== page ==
http://www.ncbi.nlm.nih.gov/pmc/articles/PMC7294174PMC
May 2020

Corrigendum to "Stand-alone anterior lumbar interbody fusion for treatment of degenerative spondylolisthesis" [J Clin Neurosci 22(10) (2015) 1619-1624].

J Clin Neurosci 2019 Feb;60:176

Neuro Spine Clinic, Prince of Wales Private Hospital, Suite 7a, Level 7, Barker Street, Randwick, NSW 2031, Australia; Prince of Wales Hospital, Randwick, NSW, Australia; The University of New South Wales, Sydney, NSW, Australia.

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http://dx.doi.org/10.1016/j.jocn.2018.12.038DOI Listing
February 2019

Stand-alone anterior lumbar interbody fusion for treatment of degenerative spondylolisthesis.

J Clin Neurosci 2015 Oct 3;22(10):1619-24. Epub 2015 Jul 3.

Neuro Spine Clinic, Prince of Wales Private Hospital, Suite 7a, Level 7, Barker Street, Randwick, NSW 2031, Australia; Prince of Wales Hospital, Randwick, NSW, Australia; The University of New South Wales, Sydney, NSW, Australia.

We sought to evaluate the clinical and radiologic efficacy of stand-alone anterior lumbar interbody fusion (ALIF) for low grade degenerative spondylolisthesis, the favoured surgical management approach at our institution. The optimal approach for surgical management of spondylolisthesis remains contentious. We performed a prospective analysis of all consecutive patients with low grade lumbar spondylolisthesis who underwent ALIF between 2009 and 2013 by a single surgeon (n=27). The mean age was 64.9 years with a male to female ratio of 14:13. There were 32 levels operated and the average preoperative spondylolisthesis was 14.8%, which reduced to 6.4% postoperatively and 9.4% at the latest follow-up (p=0001). Postoperative disc height was increased to 175% of preoperative values and was statistically significant (p<0.001) and remained improved with an overall change of 139% at the latest follow-up. The radiological fusion rate was 91%. The 12-Item Short Form Health Survey (SF-12) mental and physical component summary improved from 31.7 to 43.0 (p=0.007) and from 35.4 to 51.7 (p=0.0026), respectively. The mean visual analogue scale pain score improved from 7.6 to 2.2 (p<0.001), and the mean Oswestry disability index improved from 56.9 to 17.8% (p<0.0001). The overall clinical success rate was 93%. The posterior disc height correlated with spondylolisthesis reduction (p=0.04) and the only clinical factor affecting reduction was body mass index (p=0.04). The present study provides encouraging short term results for stand-alone ALIF as a procedure for low grade lumbar degenerative spondylolisthesis. Future studies should include adequately powered, prospective, multicentre registry studies with long term follow-up to allow a better assessment of the relative benefits and risks.
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http://dx.doi.org/10.1016/j.jocn.2015.03.034DOI Listing
October 2015

Haemorrhagic lumbar juxtafacet cyst with ligamentum flavum involvement.

Case Rep Orthop 2014 14;2014:126067. Epub 2014 Dec 14.

Neuro Spine Clinic, Prince of Wales Private Hospital, Randwick, Sydney, NSW 2031, Australia.

Juxtafacet cysts are an uncommon cause of radiculopathy. They occur most frequently in the lumbar region, and their distribution across the spine correlates with mobility. Haemorrhagic complications are rare and may occur in the absence of any provocation, although there is some association with anticoagulation and trauma. We present a case of acute radiculopathy due to an L5/S1 juxtafacet cyst with unprovoked haemorrhage which was found to extend into ligamentum flavum. The patient underwent uncomplicated microscope assisted decompression with excellent results. The demographics, presentation, aetiology, and management of juxtafacet cysts are discussed.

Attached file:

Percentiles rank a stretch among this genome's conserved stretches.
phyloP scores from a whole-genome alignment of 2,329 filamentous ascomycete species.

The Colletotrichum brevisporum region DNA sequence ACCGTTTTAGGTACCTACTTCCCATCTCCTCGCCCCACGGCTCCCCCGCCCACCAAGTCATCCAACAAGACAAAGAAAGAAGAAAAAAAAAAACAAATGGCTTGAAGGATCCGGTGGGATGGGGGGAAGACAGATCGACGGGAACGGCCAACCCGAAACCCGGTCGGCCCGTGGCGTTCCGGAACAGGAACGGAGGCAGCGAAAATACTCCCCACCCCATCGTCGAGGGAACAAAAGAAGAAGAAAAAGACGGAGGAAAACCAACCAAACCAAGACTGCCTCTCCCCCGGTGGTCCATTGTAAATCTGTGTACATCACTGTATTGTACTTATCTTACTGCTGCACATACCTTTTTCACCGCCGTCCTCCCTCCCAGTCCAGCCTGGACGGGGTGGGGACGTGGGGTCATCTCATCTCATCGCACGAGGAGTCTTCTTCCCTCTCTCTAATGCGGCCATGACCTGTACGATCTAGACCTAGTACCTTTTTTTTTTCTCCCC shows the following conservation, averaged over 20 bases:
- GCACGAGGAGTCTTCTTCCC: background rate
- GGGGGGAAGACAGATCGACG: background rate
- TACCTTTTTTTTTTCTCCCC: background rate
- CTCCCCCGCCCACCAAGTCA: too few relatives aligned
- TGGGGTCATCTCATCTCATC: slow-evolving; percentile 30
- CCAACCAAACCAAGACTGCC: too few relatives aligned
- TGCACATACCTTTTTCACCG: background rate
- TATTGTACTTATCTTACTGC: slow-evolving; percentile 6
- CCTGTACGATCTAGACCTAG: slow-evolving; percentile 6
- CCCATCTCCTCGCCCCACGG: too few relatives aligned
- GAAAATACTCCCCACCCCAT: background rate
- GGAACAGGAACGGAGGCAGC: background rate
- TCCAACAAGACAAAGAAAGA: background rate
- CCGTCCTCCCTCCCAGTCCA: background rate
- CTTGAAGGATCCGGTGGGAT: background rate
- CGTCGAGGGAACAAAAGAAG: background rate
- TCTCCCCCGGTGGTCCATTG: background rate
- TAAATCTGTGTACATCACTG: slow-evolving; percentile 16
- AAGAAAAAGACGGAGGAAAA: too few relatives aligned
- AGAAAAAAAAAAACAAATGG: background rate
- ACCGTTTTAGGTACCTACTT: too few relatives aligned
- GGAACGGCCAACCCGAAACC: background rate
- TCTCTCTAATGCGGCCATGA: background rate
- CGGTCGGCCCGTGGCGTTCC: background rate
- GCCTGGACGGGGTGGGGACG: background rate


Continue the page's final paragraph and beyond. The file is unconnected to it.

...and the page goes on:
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http://dx.doi.org/10.1155/2014/126067DOI Listing
http://www.ncbi.nlm.nih.gov/pmc/articles/PMC4279113PMC
January 2015

A contrast-enhancing lumbar ligamentum flavum haematoma.

BMJ Case Rep 2014 Mar 18;2014. Epub 2014 Mar 18.

Department of Neurosurgery, Prince of Wales Hospital, Sydney, New South Wales, Australia.

We present a case of lower back pain with lumbar nerve compromise due to a ligamentum flavum haematoma which was successfully treated surgically. A 62-year-old man was evaluated for lower back pain with associated leg pain and early signs of cauda equina syndrome. MRI of the lumbar spine demonstrated a contrast-enhancing mass adjacent to the lamina of L3 which was causing severe canal stenosis. Surgical excision of the lesion was recommended. The patient underwent an L3 laminectomy with excision of the epidural lesion. Histopathology showed it to be a haematoma of the ligamentum flavum with no untoward features. The patient recovered without complication.
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http://dx.doi.org/10.1136/bcr-2013-202521DOI Listing
http://www.ncbi.nlm.nih.gov/pmc/articles/PMC3962851PMC
March 2014

Impending paradoxical embolism: have we lost the clot?

Clin Respir J 2014 Oct 20;8(4):460-2. Epub 2014 Jan 20.

Department of Cardiothoracic Surgery, Prince of Wales Hospital, Sydney, Australia.

Impending paradoxical embolism is a rare diagnosis that requires urgent treatment. We present a case where surgical thromboembolectomy was undertaken. The thrombus vanished from view on transesophageal ultrasound and was presumed to have undergone embolisation while bypass was established. Unexpectedly, it was found tangled in the superior vena cava cannula apertures.
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http://dx.doi.org/10.1111/crj.12093DOI Listing
October 2014